Cuba at a subsidized price during the best years of closer ties with
Venezulea, analysts estimate that now only less than half as many
barrels are arriving.

A Russian oil company has taken on providing an emergency supply and
plans to send in the next few months about 250,000 tonnes of oil and
diesel to the island where, since last year, the consumption of
electricity in state entities has been rationed and cuts have been
applied to the fuel supply.

The current scenario directly raised questions about what was
established in the Plan for 2030.

The Conceptualization does not reference that the ultimate goal of Cuban
socialism is to build the communist society; nor does it mention as a
goal the suppression of the exploitation of man by man.

Missing in the document are topics of great interest to the population
such as the elimination of rationing system, the permitting of
professionals to exercise self-employment in their specialties, or human

Source: Castro Regime Rushes Unfinished Business Before Raul Leaves the
Presidency – Translating Cuba -

As Cubans await policy changes, Trump sends a message on Cuban Independence Day

As Cubans await policy changes, Trump sends a message on Cuban
Independence Day

On the 115th anniversary of the birth of the Republic of Cuba, President
Donald Trump on Saturday extended his "warmest wishes" to Cuban
Americans and promised that he will work for Cubans on the island to
have a government that respects democracy and civil liberties.

"Today, we remember patriots like José Martí, who devoted himself to
making Cuba an economically competitive and politically autonomous
nation," Trump said in a statement. "He reminds us that cruel despotism
cannot extinguish the flame of freedom in the hearts of Cubans, and that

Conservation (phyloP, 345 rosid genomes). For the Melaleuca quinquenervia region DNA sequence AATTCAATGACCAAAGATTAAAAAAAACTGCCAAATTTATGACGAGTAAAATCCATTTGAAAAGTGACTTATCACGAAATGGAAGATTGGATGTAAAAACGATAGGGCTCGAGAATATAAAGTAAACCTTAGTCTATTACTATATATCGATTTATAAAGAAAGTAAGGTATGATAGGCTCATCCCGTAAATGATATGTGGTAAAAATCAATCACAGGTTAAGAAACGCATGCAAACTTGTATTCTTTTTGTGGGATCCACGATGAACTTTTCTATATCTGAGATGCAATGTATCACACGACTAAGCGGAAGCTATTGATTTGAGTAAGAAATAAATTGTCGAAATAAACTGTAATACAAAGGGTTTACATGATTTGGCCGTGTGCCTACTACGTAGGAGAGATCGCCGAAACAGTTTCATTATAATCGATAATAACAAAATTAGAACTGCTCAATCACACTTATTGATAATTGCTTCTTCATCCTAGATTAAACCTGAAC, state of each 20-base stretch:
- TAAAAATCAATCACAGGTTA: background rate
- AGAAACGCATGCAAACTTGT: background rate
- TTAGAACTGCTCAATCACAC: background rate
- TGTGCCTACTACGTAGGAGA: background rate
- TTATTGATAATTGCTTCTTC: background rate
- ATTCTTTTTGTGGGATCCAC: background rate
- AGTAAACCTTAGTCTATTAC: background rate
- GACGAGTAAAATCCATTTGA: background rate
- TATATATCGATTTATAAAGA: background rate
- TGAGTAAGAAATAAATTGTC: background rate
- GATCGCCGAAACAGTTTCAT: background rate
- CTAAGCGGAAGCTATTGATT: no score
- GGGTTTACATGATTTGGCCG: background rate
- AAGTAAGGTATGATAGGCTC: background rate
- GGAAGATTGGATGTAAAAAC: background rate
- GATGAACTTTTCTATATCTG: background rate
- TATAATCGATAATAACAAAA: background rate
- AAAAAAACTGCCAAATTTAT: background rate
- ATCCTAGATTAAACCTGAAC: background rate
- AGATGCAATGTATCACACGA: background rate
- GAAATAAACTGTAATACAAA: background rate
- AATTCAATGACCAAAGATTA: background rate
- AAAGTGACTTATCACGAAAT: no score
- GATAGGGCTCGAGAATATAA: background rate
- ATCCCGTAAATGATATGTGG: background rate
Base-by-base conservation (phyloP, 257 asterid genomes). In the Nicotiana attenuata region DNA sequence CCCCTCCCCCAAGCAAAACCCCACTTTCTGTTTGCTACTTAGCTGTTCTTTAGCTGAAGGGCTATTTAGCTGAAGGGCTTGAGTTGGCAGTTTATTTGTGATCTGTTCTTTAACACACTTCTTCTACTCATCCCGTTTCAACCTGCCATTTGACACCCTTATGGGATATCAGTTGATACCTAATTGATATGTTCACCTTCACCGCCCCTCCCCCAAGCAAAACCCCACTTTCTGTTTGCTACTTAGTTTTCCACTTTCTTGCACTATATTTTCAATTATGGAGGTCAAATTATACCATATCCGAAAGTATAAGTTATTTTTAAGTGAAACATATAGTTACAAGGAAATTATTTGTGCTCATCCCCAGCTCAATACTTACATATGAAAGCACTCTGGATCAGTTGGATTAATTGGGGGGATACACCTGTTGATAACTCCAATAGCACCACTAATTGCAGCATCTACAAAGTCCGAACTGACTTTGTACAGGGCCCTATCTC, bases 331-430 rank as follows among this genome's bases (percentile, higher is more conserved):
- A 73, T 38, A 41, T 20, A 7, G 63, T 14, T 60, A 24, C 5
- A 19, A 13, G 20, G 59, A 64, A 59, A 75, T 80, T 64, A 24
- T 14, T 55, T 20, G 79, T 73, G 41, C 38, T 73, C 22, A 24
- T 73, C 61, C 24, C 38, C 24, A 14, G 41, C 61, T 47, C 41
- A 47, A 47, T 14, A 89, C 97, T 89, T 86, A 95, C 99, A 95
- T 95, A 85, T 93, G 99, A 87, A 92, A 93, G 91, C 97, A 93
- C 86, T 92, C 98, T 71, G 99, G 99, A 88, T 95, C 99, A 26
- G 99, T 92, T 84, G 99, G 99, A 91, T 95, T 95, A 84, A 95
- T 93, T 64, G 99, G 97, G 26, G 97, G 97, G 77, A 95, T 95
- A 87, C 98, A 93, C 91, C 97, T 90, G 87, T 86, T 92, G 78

unjust persecution cannot tamper Cubans' dreams for their children to
live free from oppression."

During his campaign, Trump promised to change Cuba policy, and a State
Department official recently said that the United States would seek to
put more pressure on the Cuban government regarding its human rights
record. It was anticipated that an announcement about these changes
would come by Saturday, but it was postponed because of the president's
trip to the Middle East and because the Cuba policy review has not been
completed, a White House spokeswoman told el Nuevo Herald.

In his statement, Trump also highlighted the "outstanding contributions"
of several generations of Cuban Americans to the United States.

"Cuban Americans have distinguished themselves in literature, the arts,
business, sports, the courts, Congress, and within my Administration. We
are especially thankful to the Cuban Americans who serve in our military
and who have sacrificed in defense of our freedom."

Follow Nora Gámez Torres on Twitter: @ngameztorres

Source: As Cubans await policy changes, Trump sends a message on Cuban
Independence Day | Miami Herald -

Saturday, May 20, 2017

Miami Has It All, Even Russian Meat

Miami Has It All, Even Russian Meat / Cubanet, Luis Cino Alvarez

Cubanet, Luis Cino Alvarez, Havana, 18 May 2017—A neighbor of mine in
Arroyo Naranjo recently had to ask an old friend of his who lives Miami
to help him obtain some amitriptyline. A psychiatrist had recommended
this medication for my neighbor's wife to treat a nervous condition that
would worsen without it.